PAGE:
Book Review: Resurrection Bay

Resurrection Bay, by Emma Viskic, is the first in a proposed series of crime thrillers featuring Caleb Zelic. Set in and around Melbourne, Australia, it opens with the brutal murder of the protagonist’s friend, Gary, who the police then insist must have been involved in some dodgy dealings. Caleb has known Gary since they were children and refuses to believe this can be true. He sets out to find the culprits, and their motive, for himself.

In a packed genre the author has succeeded in creating an original lead character. Caleb is deaf but determined to prove that he can cope independently in a hearing world. His reluctance to accept help, or admit when he is struggling, has cost him his marriage. Now he finds that his continuing love for his ex-wife, Kat, can be used against him.

Kat is a talented artist of Koori descent. They grew up a few streets apart in Resurrection Bay. In this small community, where everyone takes an interest in each other’s business, it can be hard to keep secrets. With the death count rising Caleb starts to question his innate ability to read body language. He is unsure who he can trust, including his brother, Anton, a recovering drug addict.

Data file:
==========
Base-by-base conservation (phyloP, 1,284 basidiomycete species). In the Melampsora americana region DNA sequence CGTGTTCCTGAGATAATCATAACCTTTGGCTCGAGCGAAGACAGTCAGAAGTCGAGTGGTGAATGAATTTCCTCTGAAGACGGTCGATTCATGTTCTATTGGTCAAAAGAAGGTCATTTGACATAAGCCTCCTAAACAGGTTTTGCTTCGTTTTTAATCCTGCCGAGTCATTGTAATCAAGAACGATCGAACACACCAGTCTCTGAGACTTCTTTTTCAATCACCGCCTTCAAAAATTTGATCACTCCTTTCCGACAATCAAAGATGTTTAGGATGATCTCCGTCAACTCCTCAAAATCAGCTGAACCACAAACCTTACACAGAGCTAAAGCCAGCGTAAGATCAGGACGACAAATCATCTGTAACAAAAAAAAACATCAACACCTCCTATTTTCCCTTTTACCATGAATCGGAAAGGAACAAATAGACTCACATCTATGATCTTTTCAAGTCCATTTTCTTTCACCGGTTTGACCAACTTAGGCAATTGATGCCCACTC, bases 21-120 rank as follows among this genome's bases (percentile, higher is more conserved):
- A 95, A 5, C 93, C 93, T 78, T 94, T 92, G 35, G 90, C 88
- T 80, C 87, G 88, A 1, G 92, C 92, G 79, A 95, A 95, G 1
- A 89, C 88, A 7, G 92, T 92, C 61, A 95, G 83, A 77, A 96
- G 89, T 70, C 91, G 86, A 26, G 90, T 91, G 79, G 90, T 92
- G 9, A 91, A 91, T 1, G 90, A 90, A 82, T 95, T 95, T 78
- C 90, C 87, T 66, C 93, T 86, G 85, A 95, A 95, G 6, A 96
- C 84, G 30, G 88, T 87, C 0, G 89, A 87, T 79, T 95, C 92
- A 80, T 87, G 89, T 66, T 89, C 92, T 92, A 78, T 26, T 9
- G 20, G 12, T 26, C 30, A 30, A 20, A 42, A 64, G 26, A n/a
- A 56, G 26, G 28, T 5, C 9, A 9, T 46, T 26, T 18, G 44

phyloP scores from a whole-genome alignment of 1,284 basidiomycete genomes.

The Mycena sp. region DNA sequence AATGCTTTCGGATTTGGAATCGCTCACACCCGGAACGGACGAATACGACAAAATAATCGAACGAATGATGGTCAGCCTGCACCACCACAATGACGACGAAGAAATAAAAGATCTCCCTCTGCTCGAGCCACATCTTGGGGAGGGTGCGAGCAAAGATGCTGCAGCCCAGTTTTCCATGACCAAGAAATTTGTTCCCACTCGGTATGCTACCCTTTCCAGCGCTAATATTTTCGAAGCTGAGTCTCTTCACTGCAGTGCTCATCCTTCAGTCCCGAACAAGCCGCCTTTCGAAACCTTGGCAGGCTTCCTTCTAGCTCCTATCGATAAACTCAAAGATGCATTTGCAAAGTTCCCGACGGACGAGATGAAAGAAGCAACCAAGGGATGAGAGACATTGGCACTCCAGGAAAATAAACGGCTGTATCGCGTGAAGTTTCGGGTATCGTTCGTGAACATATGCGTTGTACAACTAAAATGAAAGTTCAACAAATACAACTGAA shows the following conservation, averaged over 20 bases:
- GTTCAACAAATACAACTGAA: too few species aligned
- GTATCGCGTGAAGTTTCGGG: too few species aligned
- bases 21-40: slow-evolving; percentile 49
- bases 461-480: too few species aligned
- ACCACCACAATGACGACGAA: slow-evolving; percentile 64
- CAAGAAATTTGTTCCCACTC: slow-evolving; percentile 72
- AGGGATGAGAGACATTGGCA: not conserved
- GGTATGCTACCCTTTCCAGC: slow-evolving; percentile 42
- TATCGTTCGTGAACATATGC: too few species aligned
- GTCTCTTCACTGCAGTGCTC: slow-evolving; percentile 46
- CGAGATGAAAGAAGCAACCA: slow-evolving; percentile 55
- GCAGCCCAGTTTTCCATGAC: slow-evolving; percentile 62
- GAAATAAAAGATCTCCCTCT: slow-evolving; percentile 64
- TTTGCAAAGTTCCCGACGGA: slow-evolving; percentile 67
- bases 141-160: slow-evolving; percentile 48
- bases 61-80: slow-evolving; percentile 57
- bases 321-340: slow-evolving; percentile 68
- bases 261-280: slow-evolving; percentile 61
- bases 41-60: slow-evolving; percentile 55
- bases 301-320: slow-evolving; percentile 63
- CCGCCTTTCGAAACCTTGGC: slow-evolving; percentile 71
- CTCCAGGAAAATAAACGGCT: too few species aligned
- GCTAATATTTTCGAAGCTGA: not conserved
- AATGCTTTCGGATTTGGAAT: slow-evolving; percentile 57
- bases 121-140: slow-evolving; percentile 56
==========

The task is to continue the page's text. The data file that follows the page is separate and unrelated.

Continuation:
Together with his business partner, Frankie, Caleb attempts to work under the far-reaching police radar to uncover what Gary had been working on and if, as he suspects, this led to his death. Gary had made a series of frantic phone calls, including to Anton and Frankie, so knew his life was in danger. Caleb comes to realise that whoever took his friend’s life may wish him to meet a similar end.

The denouement is bloody with an excellent twist. There were perhaps a few too many threads thrown out before it all came together but this did keep me guessing. The pacing was balanced whilst maintaining the tension. The writing flowed effortlessly which always takes skill.

Enjoyable and compelling with sufficient originality to keep this popular style of storytelling fresh. A recommended read for all crime thrillers fans.

My copy of this book was provided gratis by the publisher, Pushkin Press.

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